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December 12, 2003 - Image 39

Resource type:
Text
Publication:
The Detroit Jewish News, 2003-12-12

Disclaimer: Computer generated plain text may have errors. Read more about this.

Shifting Priorities, Saving Our Future

Editor's note: The following is
excerpted from an address by Michael
Steinhardt to the United Jewish
Communities General Assembly in
Jerusalem on Nov. 9.

I

n almost all countries of the
diaspora, the non-Orthodox
community is at best stagnant;
in many places, in decline.
The decline, alas, happens almost
imperceptibly, and thus eludes atten-
tion and concern. Yet the cumulative
erosion has gravely weakened the
vitality of diaspora Jewry.
Our people are adrift, their urge to
live Jewishly, or even to remain
Jewish, enfeebled. By the measure of
devotion to Israel, the generational
difference is immense. Young Jews
today have a mere fraction of the
attachment to Israel of my genera-
tion.
And Jewish literacy — knowledge
of our books, our history, our cul-
ture — is arguably at an all-time
low. Our intermarriage rates remain
at record levels.
Only a vigorous new leadership
can turn the tide.
In modern times, we focus on the
general disciplines to the neglect of
Jewish education. We feel it to be
the highest honor when our children
graduate from Harvard — but

Michael Steinhardt is a New York-

based philanthropist and chairman of
Jewish Renaissance Media, the parent
company of the Detroit Jewish News.

• "Observers point to an 'increas-
ingly blatant anti-Semitic Arab and
Muslim media,' including audiotapes
and sermons, in which the call is not
only made to join the struggle
against Israel but also against Jews
across the world."
In many instances, this aggression
is connected to anti-Zionism:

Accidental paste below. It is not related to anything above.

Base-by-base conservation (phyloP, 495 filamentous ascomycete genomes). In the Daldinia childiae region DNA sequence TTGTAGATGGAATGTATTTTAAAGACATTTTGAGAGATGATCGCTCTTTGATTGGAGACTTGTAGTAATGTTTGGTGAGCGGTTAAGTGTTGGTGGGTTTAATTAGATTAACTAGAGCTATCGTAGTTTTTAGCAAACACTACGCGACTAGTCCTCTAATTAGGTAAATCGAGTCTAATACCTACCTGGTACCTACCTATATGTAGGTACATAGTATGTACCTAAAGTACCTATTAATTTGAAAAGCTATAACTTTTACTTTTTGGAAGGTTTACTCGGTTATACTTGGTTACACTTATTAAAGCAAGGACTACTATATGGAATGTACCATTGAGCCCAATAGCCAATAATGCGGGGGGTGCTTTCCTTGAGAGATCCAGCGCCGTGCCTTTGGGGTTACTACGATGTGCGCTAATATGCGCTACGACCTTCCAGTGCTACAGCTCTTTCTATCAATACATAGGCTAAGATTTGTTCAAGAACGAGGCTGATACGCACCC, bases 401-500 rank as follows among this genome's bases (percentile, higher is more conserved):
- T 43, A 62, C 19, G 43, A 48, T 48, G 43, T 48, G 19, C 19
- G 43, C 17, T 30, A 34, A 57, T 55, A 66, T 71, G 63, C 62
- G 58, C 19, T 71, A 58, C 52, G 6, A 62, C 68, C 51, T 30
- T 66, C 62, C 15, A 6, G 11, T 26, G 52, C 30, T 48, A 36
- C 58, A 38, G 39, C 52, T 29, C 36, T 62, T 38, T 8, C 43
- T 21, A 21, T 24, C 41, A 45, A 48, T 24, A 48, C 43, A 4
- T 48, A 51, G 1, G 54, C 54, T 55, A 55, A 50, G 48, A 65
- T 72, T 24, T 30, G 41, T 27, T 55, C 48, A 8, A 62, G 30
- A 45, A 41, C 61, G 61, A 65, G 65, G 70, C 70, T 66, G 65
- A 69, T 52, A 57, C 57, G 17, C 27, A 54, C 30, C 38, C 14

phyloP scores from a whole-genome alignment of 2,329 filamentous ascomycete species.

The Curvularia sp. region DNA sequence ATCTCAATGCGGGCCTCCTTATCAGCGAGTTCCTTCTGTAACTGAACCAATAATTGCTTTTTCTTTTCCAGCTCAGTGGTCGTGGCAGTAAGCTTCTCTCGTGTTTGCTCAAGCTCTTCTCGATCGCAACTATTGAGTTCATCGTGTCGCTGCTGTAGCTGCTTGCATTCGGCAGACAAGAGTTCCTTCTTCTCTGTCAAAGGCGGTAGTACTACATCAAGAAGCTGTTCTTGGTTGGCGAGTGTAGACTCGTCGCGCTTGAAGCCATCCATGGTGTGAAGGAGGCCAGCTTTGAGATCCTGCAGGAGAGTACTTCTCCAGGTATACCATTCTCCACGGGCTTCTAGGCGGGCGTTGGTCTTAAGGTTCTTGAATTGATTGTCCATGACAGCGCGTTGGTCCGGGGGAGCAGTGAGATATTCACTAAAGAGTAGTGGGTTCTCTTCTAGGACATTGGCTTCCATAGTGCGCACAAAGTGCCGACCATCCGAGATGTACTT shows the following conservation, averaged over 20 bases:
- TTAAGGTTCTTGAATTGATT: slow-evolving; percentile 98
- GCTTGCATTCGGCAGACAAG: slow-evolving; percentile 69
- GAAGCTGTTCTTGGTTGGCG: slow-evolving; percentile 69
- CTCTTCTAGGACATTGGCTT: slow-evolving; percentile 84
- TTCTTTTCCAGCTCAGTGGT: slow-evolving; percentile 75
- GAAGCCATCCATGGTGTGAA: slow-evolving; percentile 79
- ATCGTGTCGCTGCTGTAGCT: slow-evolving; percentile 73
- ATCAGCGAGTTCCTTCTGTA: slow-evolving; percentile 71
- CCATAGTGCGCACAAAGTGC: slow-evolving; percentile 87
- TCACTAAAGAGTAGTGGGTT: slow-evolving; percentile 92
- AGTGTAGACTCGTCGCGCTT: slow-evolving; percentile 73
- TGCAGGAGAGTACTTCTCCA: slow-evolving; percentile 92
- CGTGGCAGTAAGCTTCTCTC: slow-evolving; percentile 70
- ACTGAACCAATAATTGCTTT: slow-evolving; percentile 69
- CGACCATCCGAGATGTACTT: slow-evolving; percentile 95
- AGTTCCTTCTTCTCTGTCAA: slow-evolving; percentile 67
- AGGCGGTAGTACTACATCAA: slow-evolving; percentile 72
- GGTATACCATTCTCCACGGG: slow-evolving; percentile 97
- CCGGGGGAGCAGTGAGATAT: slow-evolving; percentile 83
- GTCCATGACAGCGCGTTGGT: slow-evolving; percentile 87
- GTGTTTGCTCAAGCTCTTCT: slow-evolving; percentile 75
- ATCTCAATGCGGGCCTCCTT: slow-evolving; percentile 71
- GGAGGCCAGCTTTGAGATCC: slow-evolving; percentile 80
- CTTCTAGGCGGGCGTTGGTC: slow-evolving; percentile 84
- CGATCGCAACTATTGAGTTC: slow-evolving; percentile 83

• "The threatening nature of the
situation, in particular for the Jewish
communities, arose because in most
of the countries monitored, the
increasing number of anti-Semitic
attacks, committed frequently by
young Arabs-Muslims and by far-
right extremists, was accompanied by
a sharp criticism of Israeli politics
across the entire political spectrum, a
criticism that in some cases employed

shockingly we feel no shame when
our children, Harvard diplomas in
hand, do not know a single word of
Hebrew.
Growing up in post-World War II
Brooklyn, even those of us with little
formal Jewish education found it
easy to remain in the fold. We were
immersed in Jewish culture — the
sounds of Yiddish, the aroma of
Jewish cooking.
There was an influx of refugees
with numbers on their arms, and
awareness of the immigrant experi-
ence on the one hand and anti-
Semitism on the other served to
unite the community.
Today, with the fading of this gen-
eration and the unprecedented
acceptance of Jews into mainstream
society, we have lost a natural con-
nection to Jewish culture. Thus,
more than ever, our survival depends
on the next generation becoming
educated. We need to bring about a
Jewish renaissance for our young
people.
However, the institutions from
which we expect leadership have not
succeeded in effecting this renais-
sance. The bulk of community
investment continues to pour into
the decaying status quo, whereas
innovative programs have received
insufficient funding.
Day schools, while growing, have
not succeeded in attracting the
majority of non-Orthodox Jews;
most schools remain financially frail.
Our denominational movements

percent went to Jewish insti-
have failed to capture the
tutions. A recent concert hall
imagination of our youth.
cost $55 million; of this,
Synagogues do not resonate
$45 million was Jewish
for the majority. Indeed,
money.
most Jews are not affiliated
Our most affluent have
with any synagogue; 49 per-
become society's cultural fin-
cent consider themselves sec-
anciers.
ular.
The Jewish federations
You who are gathered here
MICHAEL